By K. Hollyn Hollman
On October 5, the BJC, working with a broad coalition of dozens of organizations, submitted comments on proposed regulations that would govern partnerships between the government and faith-based social service providers. These regulations from nine federal agencies demonstrate a move toward sound resolution of a church-state conflict that has been bitterly contested for more than two decades.
In early August, the Obama administration took a significant step to strengthen partnerships between the federal government and religious organizations that provide services for those in need. The issuance of the proposed rule changes is part of a complex administrative process that will continue over the next few months. The breadth of this development, and its potential to provide consistency and protect government beneficiaries, is welcome news for religious liberty.
This is the latest in a long story that began with “charitable choice,” a legislative provision inserted into a handful of social services laws in the 1990s that affected financial partnerships between the federal government and religiously affiliated organizations.
In 2001, President George W. Bush emphasized the importance of these partnerships through his faith-based initiatives, instituting regulatory changes aimed at protecting the religious character of providers and creating faith-based offices throughout the government. Building on these developments, President Barack Obama created a bipartisan advisory council to shore up legal footing for what he re-named the White House Office of Faith-based and Neighborhood Partnerships.
The advisory council’s consensus recommendations formed the basis for President Obama’s executive order in November 2010, which established important guidelines for partnerships between the federal government and faith-based social service providers. And now, after years of work, these agencies have released notices of proposed rulemaking to implement that order.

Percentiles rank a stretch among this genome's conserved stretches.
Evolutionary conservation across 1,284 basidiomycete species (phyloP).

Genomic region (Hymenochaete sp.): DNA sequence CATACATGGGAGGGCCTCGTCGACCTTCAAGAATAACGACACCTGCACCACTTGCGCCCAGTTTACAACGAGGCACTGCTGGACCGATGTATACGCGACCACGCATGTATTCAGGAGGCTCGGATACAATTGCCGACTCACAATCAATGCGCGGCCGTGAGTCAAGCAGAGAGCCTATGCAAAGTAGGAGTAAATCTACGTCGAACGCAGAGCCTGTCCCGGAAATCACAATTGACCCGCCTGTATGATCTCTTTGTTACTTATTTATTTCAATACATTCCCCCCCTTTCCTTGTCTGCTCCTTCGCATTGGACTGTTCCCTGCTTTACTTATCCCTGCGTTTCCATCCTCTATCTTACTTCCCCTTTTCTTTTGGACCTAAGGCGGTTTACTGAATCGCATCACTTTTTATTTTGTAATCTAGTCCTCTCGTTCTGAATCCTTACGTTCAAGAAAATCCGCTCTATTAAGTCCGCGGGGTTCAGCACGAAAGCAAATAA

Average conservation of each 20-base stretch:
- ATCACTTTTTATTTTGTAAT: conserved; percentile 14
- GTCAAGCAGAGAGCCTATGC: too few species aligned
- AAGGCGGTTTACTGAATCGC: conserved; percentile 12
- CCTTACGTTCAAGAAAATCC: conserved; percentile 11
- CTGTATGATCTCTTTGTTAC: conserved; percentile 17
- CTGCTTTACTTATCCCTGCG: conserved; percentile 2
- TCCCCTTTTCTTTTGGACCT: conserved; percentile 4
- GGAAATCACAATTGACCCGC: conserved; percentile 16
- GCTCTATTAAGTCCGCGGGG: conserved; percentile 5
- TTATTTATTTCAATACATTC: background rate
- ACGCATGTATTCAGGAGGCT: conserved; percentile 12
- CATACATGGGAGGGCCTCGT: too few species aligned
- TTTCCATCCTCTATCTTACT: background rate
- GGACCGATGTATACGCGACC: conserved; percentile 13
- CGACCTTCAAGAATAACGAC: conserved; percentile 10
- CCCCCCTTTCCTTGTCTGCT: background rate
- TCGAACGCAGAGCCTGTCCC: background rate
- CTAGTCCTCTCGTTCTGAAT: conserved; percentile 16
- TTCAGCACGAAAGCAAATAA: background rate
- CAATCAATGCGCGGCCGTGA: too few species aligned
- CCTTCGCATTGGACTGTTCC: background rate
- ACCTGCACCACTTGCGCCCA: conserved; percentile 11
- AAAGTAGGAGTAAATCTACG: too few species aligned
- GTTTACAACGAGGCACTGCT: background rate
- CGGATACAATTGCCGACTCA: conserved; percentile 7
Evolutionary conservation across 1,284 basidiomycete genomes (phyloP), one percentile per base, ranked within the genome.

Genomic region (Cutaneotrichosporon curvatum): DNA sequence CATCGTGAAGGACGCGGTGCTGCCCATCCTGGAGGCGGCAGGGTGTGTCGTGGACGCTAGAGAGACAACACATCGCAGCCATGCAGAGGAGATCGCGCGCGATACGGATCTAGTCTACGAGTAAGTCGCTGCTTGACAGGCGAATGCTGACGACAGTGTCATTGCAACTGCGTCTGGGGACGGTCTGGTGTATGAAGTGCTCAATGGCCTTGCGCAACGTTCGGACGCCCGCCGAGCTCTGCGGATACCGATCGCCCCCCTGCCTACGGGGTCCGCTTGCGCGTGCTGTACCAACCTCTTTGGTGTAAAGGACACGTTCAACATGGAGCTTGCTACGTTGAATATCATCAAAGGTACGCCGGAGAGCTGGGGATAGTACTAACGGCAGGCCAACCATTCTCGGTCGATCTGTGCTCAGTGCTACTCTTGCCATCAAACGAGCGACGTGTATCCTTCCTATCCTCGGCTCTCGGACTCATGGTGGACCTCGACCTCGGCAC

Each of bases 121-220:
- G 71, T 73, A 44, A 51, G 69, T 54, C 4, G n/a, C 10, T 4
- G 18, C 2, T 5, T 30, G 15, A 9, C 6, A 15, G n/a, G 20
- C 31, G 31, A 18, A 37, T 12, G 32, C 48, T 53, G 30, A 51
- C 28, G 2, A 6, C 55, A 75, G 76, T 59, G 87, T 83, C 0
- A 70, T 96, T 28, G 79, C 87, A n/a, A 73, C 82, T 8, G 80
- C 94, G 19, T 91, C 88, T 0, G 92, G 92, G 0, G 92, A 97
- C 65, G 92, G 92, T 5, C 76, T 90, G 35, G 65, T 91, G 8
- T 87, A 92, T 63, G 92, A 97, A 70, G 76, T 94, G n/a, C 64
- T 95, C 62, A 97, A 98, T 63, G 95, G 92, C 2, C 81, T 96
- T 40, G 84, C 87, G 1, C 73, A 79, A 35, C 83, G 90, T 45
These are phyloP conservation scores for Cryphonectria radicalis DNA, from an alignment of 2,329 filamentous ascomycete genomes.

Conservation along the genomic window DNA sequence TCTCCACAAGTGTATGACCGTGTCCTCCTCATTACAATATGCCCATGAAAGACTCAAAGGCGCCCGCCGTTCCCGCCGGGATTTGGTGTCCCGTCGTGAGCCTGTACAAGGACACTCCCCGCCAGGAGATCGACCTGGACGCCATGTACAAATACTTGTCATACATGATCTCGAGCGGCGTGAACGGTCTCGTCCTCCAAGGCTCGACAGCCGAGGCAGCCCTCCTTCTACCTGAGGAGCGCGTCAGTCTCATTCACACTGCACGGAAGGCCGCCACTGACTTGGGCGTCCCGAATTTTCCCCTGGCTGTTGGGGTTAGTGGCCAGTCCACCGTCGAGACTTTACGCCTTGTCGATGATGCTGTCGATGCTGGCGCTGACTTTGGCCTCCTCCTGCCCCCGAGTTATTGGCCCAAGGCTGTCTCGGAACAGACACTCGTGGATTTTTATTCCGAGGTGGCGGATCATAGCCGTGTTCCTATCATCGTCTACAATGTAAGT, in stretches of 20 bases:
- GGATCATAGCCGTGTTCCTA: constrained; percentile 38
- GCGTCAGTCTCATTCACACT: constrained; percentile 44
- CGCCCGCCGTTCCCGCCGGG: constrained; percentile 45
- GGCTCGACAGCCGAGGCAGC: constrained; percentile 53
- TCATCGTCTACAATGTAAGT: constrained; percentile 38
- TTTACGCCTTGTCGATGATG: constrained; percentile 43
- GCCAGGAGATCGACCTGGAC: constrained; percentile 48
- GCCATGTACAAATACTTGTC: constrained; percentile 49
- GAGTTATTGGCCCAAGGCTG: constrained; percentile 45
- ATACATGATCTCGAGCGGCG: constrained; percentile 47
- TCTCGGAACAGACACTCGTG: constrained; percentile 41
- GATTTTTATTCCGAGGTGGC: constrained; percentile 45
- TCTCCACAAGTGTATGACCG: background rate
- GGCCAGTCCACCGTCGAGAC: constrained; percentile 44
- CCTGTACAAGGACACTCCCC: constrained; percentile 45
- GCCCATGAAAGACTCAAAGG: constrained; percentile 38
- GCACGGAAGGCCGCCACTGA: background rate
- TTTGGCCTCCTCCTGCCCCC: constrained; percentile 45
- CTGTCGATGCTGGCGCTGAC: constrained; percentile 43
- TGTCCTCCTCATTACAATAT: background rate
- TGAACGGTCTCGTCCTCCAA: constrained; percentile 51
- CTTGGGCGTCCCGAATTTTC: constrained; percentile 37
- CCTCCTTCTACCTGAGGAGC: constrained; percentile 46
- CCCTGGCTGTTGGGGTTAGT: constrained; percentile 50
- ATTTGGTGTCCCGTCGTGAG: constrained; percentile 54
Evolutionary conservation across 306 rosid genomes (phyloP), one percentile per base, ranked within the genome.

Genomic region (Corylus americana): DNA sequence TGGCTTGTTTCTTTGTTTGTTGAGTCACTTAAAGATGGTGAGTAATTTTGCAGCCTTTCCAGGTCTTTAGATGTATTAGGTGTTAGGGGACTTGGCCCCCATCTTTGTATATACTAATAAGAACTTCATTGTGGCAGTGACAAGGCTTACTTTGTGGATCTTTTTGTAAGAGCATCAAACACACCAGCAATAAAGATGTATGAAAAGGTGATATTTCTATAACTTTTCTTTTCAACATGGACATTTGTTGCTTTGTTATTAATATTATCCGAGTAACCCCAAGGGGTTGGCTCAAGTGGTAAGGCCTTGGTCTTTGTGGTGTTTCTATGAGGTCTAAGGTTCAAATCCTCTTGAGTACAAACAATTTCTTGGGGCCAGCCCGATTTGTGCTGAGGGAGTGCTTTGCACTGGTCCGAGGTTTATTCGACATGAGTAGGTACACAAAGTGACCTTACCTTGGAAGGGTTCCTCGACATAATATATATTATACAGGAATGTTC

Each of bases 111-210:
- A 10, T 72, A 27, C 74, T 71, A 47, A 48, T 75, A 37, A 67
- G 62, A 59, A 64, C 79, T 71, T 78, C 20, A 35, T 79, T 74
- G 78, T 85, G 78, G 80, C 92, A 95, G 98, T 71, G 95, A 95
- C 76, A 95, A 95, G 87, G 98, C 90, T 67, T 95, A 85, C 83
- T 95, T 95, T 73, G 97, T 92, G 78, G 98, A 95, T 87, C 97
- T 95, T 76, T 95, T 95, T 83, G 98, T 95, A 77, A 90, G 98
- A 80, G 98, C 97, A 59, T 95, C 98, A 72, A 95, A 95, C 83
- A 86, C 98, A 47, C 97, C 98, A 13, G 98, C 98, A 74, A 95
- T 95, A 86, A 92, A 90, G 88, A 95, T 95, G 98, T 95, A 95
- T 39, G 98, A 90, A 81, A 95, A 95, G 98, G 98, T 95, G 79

First, the current regulations prohibit government funding of “inherently religious activities” to prevent government funding of religion, a violation of the First Amendment. This phrase has proved confusing for some faith-based providers because the services provided (such as operating a food pantry) were motivated by religious directives (for example, Matthew 25:35). The proposed regulations change the terminology to prohibit government funding of “explicitly religious activities.” Faith-based providers may not use government funding to pay for overtly religious activities such as worship, religious instruction or proselytization. The proposed regulatory changes clarify that activities must be offered at a different time or in a different location from any federally funded programming.
A second — and arguably the most important — improvement is the requirement that beneficiaries receive written notice of their rights before receiving services. The written notice would identify five basic beneficiary protections: no discrimination because of personal religious belief, no requirement to participate in explicitly religious activities, a requirement that expressly religious activities be separated in time or location from those which are federally funded, optional referral to an alternative provider, and contact information to whom beneficiaries may report organizations violating these regulations. This is a significant improvement for protecting individual rights while permitting the government to contract with the greatest number of potential providers.
With the comment period now closed, the agencies will review all the submitted comments before issuing final rules. While work remains to be done, these proposals are a significant step in the right direction for strengthening partnerships between the federal government and faith-based service providers while protecting the religious liberty rights of both the beneficiaries who receive government services and the groups that provide them.
This story has been updated to show that the proposed regulations change the terminology to prohibit government funding of “explicitly religious activities.”
From the September/October 2015 Report from the Capital. Click here to read the next story.